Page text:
Jonathan Glenn Travelstead


A bull moose feeds between two buildings
that housed the thirty-thousand workers and their families
who worked at the Chernobyl Nuclear
Power Station, or in nearby Pripyat.

From the doorway entrance at the ground level
we see him. But we don't worry. If he charges his girth
and rack won't allow him entrance.
The moose raises his head then, and, considering us benign,

only returns to the fallen willow twigs.
Oksana says even the wolves, the black bear have returned
to the nuclear city. One day she came alone,
red hair blazing to one of the tenement's

ransacked upper floors for quiet in which to journal.
Reclined on a sill, she looked up on occasion,
watching wild things prowl,
wandering where trees broaden

over once-manicured lawns. She says
it's not curiosity or pride, but nearness which makes us
forget what is dangerous. There, she points.
A window on the third floor where she heard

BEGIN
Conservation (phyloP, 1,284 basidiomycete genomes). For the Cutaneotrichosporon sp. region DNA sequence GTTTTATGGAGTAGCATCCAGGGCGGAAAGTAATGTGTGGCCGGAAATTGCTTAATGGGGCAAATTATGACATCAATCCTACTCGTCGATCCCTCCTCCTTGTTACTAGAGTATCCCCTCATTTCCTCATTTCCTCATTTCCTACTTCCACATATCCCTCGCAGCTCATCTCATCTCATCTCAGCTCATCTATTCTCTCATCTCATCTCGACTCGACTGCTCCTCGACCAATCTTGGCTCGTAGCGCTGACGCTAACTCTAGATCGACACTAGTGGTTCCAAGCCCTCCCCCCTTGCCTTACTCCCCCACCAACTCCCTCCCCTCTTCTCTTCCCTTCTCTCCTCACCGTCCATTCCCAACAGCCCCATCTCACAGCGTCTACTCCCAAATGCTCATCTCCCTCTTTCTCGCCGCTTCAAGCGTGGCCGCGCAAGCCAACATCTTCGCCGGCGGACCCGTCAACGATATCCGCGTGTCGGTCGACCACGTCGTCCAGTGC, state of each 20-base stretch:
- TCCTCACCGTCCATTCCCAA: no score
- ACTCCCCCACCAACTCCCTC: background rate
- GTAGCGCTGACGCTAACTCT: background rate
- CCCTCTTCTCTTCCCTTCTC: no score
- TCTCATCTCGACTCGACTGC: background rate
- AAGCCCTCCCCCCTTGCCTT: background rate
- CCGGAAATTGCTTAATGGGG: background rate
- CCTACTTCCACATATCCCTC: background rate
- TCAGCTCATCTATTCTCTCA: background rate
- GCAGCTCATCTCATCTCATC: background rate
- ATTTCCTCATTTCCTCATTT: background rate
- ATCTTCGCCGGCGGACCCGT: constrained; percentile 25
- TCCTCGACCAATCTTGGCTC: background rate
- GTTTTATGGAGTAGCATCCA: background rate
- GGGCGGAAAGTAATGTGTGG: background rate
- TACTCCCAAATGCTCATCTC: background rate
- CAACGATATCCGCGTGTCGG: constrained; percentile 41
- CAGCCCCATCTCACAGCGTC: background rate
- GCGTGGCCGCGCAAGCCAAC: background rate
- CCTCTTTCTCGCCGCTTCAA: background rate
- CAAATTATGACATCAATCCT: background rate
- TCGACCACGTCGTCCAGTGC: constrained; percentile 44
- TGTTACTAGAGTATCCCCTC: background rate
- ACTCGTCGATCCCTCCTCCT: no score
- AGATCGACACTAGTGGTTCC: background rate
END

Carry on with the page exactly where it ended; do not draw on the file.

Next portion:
a scrabble, then wheeled on a white wolf's breath-
rolling thunder which filled the doorway
close enough she smelled his penny rot
and no longer dreamed of naming him.

The moose again raises his head.
Bored, watching us watch him, he chuffs once
and lopes away.

Jonathan Glenn Travelstead

JONATHAN TRAVELSTEAD served in the Air Force National Guard for six years as a firefighter and currently works as a full-time firefighter for the city of Murphysboro. Having finished his MFA at Southern Illinois University of Carbondale, he now works on an old dirt-bike he hopes will one day get him to the salt flats of Bolivia. He has published work in The Iowa Review and on among others, and his first collection ,How We Bury Our Dead, by Cobalt/Thumbnail Press is forthcoming in February, 2015.

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